Updated: Jul 21
26 April 2019
The World Health Organisation (WHO) recently released a statement online in which vaccine hesitancy was identified as a major threat to public health. The post lists ten threats to global health in 2019, placing vaccine hesitancy alongside Ebola, climate change and Anti-Microbial Resistance.
According to a WHO report, over 21 million lives have been saved through measles immunizations since the year 2000 however cases of measles rose thirty percent globally between 2016 and 2017, resulting in an estimated 110,000 deaths.
Although this marked increase is not attributable to a single cause, the rise of vaccine hesitancy is a significant factor. In the U.K measles came close to being eradicated in the 1990s however a drop in the numbers of parents choosing to vaccinate meant that incidents of the disease rose again. Recent outbreaks in New York have again raised concerns about falling vaccination rates.
Anti-vaccine movements have contributed to vaccine hesitancy among the general population by targeting parents on social media. YouTube, Facebook, Pinterest and Instagram have all acknowledged the danger of allowing such groups to proliferate and have all recently taken steps to stem the spread of misinformation.
In a statement Facebook, which owns Instagram, said: "We are working to tackle vaccine misinformation…by reducing its distribution and providing people with authoritative information on the topic."
GoFundMe, the largest crowdfunding platform have also made a commitment to de-platforming anti- vaccine lobbyists. Bobby Whithorne, a spokesman for GoFundMe said, “Campaigns raising money to promote misinformation about vaccines violate GoFundMe’s terms of service and will be removed from the platform.”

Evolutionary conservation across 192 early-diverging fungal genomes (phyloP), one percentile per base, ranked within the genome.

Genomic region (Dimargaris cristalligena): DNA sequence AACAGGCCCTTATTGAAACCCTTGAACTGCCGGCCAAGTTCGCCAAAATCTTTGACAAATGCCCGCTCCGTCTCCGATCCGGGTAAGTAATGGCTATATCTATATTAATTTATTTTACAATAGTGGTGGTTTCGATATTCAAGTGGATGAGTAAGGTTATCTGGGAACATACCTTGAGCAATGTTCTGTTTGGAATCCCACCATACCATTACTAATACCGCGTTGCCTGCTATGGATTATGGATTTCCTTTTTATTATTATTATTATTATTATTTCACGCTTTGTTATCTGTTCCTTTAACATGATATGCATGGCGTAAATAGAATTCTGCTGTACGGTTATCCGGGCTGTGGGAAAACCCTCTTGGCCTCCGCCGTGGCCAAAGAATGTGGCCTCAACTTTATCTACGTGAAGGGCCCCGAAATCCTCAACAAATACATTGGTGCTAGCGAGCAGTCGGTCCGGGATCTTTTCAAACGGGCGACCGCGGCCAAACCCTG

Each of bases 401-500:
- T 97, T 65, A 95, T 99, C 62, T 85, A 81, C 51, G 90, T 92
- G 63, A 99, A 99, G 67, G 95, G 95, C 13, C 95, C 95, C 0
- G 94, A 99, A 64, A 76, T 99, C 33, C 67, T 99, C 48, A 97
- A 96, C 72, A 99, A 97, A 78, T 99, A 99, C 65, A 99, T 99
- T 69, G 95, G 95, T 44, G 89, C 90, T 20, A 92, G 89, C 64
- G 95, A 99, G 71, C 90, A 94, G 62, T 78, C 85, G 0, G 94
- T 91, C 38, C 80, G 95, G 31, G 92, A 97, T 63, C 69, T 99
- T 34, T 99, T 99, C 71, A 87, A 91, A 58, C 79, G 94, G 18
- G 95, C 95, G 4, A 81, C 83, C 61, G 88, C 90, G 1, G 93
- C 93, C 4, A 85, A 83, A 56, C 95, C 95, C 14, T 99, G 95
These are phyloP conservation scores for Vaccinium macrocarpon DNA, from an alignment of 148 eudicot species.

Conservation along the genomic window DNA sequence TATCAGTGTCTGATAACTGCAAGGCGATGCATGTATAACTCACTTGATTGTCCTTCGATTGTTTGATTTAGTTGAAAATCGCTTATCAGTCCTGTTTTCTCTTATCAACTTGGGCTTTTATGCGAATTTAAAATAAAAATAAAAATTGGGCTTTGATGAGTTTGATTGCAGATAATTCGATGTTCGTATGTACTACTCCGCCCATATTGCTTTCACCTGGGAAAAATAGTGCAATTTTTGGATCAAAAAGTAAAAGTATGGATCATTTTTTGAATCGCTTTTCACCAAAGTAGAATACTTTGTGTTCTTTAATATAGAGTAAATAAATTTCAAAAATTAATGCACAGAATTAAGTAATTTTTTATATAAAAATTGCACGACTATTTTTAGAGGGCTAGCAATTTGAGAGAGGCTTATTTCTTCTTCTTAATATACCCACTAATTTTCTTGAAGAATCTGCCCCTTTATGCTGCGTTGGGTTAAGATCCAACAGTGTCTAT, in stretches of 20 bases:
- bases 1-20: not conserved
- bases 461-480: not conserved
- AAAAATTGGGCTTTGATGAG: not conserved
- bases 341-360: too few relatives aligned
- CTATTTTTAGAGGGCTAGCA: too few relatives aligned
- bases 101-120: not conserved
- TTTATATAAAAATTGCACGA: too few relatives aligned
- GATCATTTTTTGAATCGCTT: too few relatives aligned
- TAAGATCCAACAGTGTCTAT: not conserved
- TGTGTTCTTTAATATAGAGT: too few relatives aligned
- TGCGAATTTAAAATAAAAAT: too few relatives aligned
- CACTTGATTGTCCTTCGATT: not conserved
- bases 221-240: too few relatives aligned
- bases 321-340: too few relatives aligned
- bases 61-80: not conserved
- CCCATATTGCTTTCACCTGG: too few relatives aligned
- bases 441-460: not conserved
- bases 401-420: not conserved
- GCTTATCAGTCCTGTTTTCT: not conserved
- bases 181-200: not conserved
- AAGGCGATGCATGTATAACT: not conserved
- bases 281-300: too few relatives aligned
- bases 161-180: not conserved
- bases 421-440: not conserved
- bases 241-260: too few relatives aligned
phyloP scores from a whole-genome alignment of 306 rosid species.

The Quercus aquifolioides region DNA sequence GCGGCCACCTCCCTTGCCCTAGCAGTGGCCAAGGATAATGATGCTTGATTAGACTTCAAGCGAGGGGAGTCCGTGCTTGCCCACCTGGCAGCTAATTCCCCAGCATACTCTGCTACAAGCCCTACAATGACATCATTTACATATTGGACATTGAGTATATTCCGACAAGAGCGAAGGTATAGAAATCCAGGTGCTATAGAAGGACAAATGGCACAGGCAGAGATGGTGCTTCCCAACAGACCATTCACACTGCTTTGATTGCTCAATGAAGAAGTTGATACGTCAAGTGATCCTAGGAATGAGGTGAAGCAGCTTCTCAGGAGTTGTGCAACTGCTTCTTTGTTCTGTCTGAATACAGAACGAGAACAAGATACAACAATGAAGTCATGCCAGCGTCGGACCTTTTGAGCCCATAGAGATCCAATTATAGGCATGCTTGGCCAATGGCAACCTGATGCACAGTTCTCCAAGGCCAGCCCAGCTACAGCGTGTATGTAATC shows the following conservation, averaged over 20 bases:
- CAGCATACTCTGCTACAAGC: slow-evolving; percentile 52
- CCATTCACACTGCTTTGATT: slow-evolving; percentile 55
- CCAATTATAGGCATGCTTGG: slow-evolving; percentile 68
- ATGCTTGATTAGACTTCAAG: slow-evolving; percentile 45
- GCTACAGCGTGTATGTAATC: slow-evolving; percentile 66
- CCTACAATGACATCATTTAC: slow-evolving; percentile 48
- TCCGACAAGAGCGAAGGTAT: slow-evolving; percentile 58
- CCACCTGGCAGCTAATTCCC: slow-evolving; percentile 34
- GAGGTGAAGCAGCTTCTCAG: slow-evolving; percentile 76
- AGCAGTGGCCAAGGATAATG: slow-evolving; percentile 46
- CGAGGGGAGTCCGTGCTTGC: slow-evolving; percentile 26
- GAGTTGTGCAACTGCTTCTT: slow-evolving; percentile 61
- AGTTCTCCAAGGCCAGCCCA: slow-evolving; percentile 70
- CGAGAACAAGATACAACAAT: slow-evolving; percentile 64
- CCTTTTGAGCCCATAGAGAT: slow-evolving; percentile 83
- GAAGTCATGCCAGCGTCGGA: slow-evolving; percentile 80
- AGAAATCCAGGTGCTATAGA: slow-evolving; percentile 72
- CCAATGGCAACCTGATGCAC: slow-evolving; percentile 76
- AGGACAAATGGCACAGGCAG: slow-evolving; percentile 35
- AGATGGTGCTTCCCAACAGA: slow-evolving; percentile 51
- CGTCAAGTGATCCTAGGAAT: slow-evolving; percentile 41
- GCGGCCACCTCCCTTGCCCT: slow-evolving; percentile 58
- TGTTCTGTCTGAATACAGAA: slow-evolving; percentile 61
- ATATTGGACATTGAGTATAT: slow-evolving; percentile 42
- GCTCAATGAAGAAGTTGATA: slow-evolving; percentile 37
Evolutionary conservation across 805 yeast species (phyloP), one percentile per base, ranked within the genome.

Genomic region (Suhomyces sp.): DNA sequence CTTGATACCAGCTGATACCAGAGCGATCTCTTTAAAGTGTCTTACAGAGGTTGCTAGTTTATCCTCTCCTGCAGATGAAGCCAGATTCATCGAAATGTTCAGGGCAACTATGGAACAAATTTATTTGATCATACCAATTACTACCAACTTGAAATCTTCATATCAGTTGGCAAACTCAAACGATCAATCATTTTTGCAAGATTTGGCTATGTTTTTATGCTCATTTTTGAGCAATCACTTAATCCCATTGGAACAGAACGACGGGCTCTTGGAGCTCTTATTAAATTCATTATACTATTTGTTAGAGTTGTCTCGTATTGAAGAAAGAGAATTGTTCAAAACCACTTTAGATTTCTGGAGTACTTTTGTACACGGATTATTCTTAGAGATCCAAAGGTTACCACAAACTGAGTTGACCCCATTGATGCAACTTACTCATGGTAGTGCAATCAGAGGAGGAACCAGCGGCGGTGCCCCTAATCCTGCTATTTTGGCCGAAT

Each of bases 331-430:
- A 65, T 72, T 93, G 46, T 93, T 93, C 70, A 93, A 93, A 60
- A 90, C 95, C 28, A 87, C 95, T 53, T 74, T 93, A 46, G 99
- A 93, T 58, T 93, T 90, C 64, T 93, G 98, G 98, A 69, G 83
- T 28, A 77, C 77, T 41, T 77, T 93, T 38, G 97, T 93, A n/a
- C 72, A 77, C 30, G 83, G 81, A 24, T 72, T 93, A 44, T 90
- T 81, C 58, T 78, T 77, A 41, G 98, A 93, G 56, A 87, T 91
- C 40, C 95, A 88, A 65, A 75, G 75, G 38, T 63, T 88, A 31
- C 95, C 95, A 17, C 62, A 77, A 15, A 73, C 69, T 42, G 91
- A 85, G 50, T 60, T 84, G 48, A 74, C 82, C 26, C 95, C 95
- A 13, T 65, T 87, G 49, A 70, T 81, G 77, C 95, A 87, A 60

In a similar vein, Pinterest recently announced it would temporarily block any vaccine-related searches while continuing to refine its’ strategy for ensuring that dangerous misinformation cannot be shared on the platform.
The UK's Health and Social Care Secretary, Matt Hancock, has publically called for legislation to force social media companies to remove content promoting false information about vaccines. Hancock said the government is working with platforms to identify misleading material which could pose a risk to public health.
CoMO have acknowledged Matt Hancock’s efforts to take action against dangerous web content. In a letter to Hancock, Sam Nye, Chief Executive of CoMO stated:
“The exploitation of parents’ fears must be acknowledged and these conversations had so as not to relegate the issue of anti-vaccine rhetoric to the online world, diminishing its importance, when it actually has very tangible and harmful consequences.
The importance of vaccines will only continue to rise due to anti-microbial resistance, which threatens the efficacy of the standard treatment of meningitis. As we continue to advocate for vaccines and to counter mistruths, we look forward to the continued support of the UK government.”
Public awareness about the life saving capacity of vaccines is critical to CoMO’s mission to defeat meningitis - a largely vaccine-preventable disease.
In spite of the increase of vaccine hesitancy or complacency among some groups, the WHO are committed to using vaccines to eliminate preventable diseases all around the world.
The WHO report pledges that it will ramp up work to eliminate cervical cancer worldwide by increasing coverage of the HPV vaccine. It also states that 2019 may see an end to the transmission of wild poliovirus in Afghanistan and Pakistan, claiming that, “WHO and partners are committed to supporting these countries to vaccinate every last child to eradicate this crippling disease for good.”
Gwen works at CoMO’s head office in the UK and provides administrative support to the CoMO team. Gwen has a background in social justice and has worked in charity organisations that promote equality and opportunity for all.